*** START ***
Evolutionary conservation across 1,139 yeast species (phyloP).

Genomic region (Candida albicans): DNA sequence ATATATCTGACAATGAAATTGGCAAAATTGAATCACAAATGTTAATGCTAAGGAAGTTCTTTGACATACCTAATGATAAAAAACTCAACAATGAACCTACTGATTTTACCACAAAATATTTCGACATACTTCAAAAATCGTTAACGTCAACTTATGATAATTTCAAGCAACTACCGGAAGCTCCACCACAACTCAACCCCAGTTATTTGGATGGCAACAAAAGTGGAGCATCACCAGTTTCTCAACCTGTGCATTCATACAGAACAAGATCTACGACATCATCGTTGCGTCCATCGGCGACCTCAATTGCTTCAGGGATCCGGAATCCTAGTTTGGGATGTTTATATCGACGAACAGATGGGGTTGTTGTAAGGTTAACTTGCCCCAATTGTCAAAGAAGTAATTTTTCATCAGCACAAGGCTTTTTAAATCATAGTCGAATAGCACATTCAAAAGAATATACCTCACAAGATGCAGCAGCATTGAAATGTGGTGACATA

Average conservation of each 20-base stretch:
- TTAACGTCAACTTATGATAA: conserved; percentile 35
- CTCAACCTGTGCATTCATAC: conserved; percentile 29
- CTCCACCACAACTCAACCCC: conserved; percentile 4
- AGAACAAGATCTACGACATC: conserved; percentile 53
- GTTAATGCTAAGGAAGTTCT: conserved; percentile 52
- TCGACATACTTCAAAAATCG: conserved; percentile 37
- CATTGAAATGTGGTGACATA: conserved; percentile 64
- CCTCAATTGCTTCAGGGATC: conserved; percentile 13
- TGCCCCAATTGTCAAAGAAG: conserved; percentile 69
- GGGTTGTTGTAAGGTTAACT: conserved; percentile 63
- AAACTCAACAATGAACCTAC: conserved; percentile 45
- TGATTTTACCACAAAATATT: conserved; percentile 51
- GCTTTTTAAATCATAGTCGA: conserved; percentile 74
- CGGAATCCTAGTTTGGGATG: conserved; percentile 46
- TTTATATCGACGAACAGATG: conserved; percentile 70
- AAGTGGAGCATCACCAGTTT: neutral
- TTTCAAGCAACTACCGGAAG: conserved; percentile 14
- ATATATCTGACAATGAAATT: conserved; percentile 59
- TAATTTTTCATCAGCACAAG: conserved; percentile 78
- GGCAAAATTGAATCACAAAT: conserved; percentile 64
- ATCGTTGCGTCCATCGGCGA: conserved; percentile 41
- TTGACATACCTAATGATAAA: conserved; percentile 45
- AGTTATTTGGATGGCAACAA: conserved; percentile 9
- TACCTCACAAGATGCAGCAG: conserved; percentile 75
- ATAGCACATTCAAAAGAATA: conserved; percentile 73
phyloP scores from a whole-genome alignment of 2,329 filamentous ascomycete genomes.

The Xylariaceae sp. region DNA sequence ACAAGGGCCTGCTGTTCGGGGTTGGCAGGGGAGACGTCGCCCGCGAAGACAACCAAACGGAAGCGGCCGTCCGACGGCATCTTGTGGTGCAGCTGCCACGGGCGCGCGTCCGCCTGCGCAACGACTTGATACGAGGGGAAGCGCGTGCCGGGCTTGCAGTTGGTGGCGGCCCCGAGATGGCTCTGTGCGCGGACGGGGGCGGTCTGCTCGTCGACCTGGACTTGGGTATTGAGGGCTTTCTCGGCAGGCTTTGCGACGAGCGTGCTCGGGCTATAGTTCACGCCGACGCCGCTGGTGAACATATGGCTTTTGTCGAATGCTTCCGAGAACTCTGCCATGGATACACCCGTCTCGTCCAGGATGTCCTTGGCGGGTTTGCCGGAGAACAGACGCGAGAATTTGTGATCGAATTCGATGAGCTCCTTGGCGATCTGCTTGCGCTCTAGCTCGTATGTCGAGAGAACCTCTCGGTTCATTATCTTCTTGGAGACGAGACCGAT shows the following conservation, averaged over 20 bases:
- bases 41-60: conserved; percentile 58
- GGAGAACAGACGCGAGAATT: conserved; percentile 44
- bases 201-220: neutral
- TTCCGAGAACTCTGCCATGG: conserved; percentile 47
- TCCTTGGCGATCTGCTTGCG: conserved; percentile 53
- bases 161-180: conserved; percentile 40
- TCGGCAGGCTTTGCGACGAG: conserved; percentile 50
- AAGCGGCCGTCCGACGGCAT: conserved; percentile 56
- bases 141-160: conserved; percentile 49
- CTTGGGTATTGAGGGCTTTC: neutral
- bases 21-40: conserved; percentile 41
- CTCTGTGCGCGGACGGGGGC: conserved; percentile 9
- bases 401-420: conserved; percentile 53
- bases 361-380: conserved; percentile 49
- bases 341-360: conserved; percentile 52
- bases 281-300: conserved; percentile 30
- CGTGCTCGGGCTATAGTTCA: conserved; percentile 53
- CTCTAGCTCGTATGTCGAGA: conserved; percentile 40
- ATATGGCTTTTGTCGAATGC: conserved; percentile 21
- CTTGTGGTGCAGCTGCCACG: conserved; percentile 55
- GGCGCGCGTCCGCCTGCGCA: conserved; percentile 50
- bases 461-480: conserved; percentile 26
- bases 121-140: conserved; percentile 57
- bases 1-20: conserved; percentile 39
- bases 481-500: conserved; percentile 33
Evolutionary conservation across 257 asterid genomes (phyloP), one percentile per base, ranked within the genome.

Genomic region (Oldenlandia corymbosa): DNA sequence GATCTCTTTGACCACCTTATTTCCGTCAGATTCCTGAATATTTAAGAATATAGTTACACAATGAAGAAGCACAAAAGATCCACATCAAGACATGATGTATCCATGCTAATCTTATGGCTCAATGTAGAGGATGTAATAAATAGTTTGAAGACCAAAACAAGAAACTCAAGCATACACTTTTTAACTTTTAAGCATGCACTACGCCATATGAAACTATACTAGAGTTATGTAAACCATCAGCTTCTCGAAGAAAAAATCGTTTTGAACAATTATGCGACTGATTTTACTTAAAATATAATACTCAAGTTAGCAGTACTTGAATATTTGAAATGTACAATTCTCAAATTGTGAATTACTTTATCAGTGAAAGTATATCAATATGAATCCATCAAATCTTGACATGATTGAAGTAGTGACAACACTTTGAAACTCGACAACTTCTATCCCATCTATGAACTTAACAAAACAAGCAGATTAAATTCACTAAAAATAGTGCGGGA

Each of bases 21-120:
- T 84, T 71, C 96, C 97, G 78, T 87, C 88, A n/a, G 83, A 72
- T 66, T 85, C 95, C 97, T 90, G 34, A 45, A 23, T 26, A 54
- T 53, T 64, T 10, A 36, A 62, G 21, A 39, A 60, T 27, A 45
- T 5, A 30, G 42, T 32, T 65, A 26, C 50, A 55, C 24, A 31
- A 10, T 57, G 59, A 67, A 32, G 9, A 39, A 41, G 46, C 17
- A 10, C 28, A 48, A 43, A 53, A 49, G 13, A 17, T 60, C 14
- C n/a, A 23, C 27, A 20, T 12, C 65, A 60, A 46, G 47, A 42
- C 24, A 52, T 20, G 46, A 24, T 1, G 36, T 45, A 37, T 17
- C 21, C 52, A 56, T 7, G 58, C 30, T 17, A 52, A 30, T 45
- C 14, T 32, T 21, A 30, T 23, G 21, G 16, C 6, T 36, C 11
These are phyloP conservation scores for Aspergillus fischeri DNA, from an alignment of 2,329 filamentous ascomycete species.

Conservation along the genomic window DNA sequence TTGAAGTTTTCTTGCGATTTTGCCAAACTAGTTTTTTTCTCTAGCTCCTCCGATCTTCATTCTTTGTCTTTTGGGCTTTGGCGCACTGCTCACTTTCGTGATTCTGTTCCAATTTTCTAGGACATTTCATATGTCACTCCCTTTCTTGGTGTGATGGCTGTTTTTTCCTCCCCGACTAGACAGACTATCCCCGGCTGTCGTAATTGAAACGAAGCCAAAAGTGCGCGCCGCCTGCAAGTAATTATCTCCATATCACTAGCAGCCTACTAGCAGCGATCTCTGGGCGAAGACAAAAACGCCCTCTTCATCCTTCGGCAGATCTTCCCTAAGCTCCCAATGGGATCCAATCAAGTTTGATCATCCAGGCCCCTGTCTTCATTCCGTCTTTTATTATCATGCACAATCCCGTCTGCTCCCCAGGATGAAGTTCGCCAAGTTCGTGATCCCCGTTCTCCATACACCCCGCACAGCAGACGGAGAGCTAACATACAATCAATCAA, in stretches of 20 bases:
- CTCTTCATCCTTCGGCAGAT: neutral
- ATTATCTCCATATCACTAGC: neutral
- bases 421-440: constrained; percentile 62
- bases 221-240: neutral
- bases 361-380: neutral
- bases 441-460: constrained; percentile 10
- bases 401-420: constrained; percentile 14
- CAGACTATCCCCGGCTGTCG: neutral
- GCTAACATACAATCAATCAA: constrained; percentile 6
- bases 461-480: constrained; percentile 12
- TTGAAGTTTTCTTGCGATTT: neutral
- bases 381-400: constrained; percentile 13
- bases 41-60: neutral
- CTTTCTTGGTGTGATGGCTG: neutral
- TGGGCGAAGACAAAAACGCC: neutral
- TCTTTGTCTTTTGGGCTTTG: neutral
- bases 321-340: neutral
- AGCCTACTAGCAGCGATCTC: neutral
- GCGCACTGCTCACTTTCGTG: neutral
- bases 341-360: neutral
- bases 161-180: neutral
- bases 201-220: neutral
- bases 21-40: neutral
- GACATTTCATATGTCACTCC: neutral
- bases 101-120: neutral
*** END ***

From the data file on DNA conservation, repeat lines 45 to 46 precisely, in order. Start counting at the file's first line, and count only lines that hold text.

- bases 341-360: conserved; percentile 52
- bases 281-300: conserved; percentile 30